18 responses to “I Got My Hands on a Miracle*

  1. Ordinary miracles
    One for every star
    No lightning bolt or clap of thunder
    Only joy and quiet wonder…

    —Alan and Marilyn Bergman, “Ordinary Miracles,” music by Marvin Hamlisch.
    Great song. Beautiful sentiment, which you’ve caught nicely in your examples on this post. Have a wonderful Chanukah and look for those “ordinary miracles”, as the song says, “every blessed day.”

  2. kathy d.

    Happy Chanukkah to you and your family. Hope you all have great food, fun and family time.
    And, as for The Mistake, I still think Jodie should have kicked Angus to the curb. And I loved Bridie, as a child and even more as an adult, and her artistic life.
    Anyway, have eight good days celebrating.

  3. Margot: With regard to miracles it happens that a very recent read Jorge Volpi’s book, In Search of Klingsor, features a miracle in that the narrator, Gustav Links, is saved from conviction and execution as a conspirator in the 1944 plot to kill Hitler because the presiding judge, Roland Freisler, was killed by an American bomb as he was about to sentence to Links. Be it thought not credible I found out as I was writing a subsequent post on changing historic facts for the story that there was actually a conspirator’s life saved because on the day set for his trial there was the bombing and death of Freisler. Miracles are not limited to fiction.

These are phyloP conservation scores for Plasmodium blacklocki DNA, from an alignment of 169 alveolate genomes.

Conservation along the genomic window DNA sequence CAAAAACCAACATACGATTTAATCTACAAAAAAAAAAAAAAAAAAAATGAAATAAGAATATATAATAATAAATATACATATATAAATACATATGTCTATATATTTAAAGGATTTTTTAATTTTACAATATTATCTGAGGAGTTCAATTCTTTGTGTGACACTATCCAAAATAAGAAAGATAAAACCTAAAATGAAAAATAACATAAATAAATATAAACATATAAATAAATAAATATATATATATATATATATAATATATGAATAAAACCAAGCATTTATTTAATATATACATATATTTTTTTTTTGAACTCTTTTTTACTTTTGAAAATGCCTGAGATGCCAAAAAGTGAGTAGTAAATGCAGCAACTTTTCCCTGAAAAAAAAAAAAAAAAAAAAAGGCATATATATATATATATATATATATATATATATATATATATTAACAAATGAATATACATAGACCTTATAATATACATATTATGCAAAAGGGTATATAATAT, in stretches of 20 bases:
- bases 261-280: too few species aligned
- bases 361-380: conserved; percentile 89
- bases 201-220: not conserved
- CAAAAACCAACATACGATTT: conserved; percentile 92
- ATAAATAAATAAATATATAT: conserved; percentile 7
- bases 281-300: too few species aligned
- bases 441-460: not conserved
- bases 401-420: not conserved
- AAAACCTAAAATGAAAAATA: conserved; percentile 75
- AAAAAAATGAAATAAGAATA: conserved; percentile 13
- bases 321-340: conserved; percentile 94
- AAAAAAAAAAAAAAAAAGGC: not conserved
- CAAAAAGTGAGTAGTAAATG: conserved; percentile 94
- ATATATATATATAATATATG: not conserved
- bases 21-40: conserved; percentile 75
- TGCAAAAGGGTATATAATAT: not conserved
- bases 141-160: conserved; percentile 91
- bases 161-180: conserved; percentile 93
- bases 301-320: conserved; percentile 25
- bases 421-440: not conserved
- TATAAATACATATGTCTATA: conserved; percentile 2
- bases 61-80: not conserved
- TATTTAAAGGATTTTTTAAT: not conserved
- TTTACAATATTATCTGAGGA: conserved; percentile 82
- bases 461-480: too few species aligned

4. I’m a big believer in the ‘everyday’ variety, most definitely Margot – great post.

  5. A wonderful reminder that those little rays of sunshine can lead to moments of happiness among all the sadness in books and in life.

    Mason
    Thoughts in Progress

  6. Happy Hannukah, Margot. Good subject for your post [as usual] and that video brightened my day. Streisand’s voice is beautiful, she is easy on the eye and at 70 she’s my age range ;-)

    • Norman – Thanks for the kind words and the good wishes :-) – much appreciated. And yes indeed that video is terrific isn’t it? Streisand has so much talent!

  7. This a great post and uplifting. Unfortunately, I tend to remember the books with sad, depressing endings. Unfortunately, I tend to forget a lot of details about books as soon as I move on to the next ones. I don’t know how you do it.

    In this post I hope to read soon: The Boy in the Suitcase and the first book in the Irene Huss series.

    • Tracy – Thanks for the kind words. I think those sad, depressing parts of books do stay with us, and I’ve never quite understood why. They do though. I hope you’ll get the chance to read both The Boy in the Suitcase and Detective Inspector Huss. They’re both, I think, well-written mysteries and I have to admit I like the strong female characters in both of them.

  8. ‘Night Rounds’ is a great book and I’ve just given it to my Welsh cousin to read. I’ve just finished Yrsa Sigardurdottir’s ‘I Remember You’ and one part of the supernatural story has a miraculous element as a little boy tries to tell his mother where his body is buried.

    • Sarah – I hope your cousin will enjoy Night Rounds. I admit I’ve not yet read I Remember You, but I’ve been reading some good things about it, so I probably will read it. And that’s just the kind of little miracle I had in mind when I put this post together; thanks for including it.